It's a telco monopolist mentality.

Gosh, we build, then it's at capacity. That's not what we had with landlines!

Remember: this isn't the AT&T of old, with wizened scholars. This is Southwest Bell that sucked up the other Baby Bells, then chose GSM as their infrastructure and got in over their heads. They're still clueless as to what success they've had as a result of Apple's business models. Apple, OTOH, could have 5x the customers if they simply shipped a (w)CDMA/GSM world phone.

Re:Umm, what? (1)

Brikus (670587) | more than 4 years ago | (#30007910)

Apple does make a WCDMA/GSM world phone. It's called the iPhone. Although WCDMA does have CDMA in the name, it is actually the 3G air interface used in GSM phones.

Re:Umm, what? (1)

fireslack (1039158) | more than 4 years ago | (#30008526)

I think what he means is that they have no way of knowing how much extra bandwidth they need in certain areas. There's no way to measure how much more you need, the yard stick is clipped at 100%. You can only add more incrementally until your cell sites are no longer saturated. Only then would you be able to determine how much you need.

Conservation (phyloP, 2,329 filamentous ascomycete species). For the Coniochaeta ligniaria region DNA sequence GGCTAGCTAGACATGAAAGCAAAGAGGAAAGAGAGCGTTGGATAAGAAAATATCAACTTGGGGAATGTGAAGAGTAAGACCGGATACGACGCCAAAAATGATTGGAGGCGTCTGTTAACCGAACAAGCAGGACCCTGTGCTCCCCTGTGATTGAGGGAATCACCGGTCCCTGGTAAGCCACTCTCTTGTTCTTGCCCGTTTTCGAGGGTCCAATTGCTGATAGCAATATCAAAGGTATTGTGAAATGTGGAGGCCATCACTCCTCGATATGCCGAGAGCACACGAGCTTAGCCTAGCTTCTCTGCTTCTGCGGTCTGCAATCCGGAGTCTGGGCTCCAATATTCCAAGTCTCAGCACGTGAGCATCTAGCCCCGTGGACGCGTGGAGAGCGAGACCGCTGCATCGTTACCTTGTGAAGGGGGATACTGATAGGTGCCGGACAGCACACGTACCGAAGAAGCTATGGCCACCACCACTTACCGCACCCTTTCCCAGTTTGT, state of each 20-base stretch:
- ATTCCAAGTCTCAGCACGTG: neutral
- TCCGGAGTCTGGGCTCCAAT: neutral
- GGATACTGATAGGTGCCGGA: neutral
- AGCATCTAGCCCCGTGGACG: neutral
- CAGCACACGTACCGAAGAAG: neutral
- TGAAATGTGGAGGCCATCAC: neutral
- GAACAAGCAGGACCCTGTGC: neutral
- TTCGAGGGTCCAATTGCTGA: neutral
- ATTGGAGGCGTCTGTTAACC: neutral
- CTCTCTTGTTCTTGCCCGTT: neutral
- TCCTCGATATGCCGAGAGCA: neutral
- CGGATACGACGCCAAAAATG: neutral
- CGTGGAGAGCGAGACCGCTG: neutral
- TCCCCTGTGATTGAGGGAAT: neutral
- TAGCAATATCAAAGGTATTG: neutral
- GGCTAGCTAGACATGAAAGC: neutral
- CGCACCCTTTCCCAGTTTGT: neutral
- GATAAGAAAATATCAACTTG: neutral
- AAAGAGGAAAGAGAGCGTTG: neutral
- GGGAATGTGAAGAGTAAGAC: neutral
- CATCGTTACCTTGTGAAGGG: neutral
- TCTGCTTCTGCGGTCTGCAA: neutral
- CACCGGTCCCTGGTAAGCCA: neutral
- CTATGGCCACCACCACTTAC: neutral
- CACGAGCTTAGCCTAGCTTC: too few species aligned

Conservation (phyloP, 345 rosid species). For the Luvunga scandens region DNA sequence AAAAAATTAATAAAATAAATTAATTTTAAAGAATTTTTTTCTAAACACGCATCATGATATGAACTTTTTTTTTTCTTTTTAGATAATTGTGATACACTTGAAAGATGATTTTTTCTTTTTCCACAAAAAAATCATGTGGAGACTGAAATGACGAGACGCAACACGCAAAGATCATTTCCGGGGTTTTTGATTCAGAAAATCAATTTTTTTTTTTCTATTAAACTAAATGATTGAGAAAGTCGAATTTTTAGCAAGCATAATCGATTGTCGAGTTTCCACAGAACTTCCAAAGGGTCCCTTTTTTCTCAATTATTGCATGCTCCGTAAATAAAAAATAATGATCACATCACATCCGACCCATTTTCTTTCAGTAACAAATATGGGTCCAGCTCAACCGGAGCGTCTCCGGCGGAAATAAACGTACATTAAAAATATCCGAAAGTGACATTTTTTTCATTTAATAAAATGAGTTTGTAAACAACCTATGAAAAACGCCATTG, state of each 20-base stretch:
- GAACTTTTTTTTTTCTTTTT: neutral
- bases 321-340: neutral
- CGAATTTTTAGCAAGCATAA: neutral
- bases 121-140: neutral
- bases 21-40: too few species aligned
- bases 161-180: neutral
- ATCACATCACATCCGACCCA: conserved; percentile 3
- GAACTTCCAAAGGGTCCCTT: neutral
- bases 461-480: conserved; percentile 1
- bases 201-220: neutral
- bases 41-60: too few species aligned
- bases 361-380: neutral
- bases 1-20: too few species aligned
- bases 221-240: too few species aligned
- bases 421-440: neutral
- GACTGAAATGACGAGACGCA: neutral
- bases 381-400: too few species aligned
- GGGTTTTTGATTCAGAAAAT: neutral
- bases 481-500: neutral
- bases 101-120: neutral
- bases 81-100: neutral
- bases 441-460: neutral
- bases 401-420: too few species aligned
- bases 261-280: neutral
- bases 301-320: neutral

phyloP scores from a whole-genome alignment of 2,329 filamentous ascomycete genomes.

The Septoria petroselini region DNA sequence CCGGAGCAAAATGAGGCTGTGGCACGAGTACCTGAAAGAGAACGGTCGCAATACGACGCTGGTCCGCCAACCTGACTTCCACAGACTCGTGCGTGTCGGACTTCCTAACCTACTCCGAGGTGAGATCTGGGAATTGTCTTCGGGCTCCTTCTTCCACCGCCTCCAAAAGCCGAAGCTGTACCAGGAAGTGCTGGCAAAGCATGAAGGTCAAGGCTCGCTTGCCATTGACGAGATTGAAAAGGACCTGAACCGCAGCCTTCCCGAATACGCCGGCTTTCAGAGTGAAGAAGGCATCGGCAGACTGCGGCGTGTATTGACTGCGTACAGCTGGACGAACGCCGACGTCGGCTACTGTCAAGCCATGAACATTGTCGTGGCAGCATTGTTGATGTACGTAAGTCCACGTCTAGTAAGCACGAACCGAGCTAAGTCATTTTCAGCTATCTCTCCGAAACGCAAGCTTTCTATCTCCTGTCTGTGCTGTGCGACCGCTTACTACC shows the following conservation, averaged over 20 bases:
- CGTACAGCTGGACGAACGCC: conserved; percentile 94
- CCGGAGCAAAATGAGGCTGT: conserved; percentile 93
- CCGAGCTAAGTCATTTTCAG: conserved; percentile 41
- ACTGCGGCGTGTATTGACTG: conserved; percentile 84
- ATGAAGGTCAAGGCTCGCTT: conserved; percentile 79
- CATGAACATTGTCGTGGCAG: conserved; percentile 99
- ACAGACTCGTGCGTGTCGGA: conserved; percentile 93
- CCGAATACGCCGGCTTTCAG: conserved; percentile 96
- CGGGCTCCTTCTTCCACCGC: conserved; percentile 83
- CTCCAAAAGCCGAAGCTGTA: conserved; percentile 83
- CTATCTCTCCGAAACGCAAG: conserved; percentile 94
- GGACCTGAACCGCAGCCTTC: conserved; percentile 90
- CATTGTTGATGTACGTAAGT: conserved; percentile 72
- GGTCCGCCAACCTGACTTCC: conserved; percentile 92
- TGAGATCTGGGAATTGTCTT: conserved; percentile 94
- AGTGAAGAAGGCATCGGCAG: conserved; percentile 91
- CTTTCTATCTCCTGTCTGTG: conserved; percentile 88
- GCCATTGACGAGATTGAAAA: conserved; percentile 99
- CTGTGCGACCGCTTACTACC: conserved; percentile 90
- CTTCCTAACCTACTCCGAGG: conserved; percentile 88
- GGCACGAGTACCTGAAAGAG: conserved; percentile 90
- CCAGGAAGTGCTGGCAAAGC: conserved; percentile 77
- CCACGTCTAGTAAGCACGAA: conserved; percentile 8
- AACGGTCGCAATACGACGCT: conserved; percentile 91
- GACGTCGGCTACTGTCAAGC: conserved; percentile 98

Re:Umm, what? (1)

Belial6 (794905) | more than 4 years ago | (#30008362)

He means that if all of the customers have not been signed up. He does not mean that all of the bandwidth is used up. You have to understand that he is speaking from a sales point of view, not a network admin's point of view.

Re:Umm, what? (2, Informative)

FatAlb3rt (533682) | more than 4 years ago | (#30007102)

That's what I thought too, but I think it's poorly worded. I think he means, if we haven't fully loaded our towers with equipment and they're still maxed out, it's hard to know how much demand is out there.

Still a cop out.

Re:Umm, what? (1)

Angeliqe (1390757) | more than 4 years ago | (#30007956)

Parent is correct. From the rest of the paragraph "You put all you can in the ground, and they eat it all up, and then you put more in there, and they eat it all up." He means it's impossible to know ahead of time how much bandwidth total you need until you have already installed it. It's a guessing game and trial and error. You install equipment. Monitor results. If monitoring reveals the bandwidth is still maxed, return to step 1.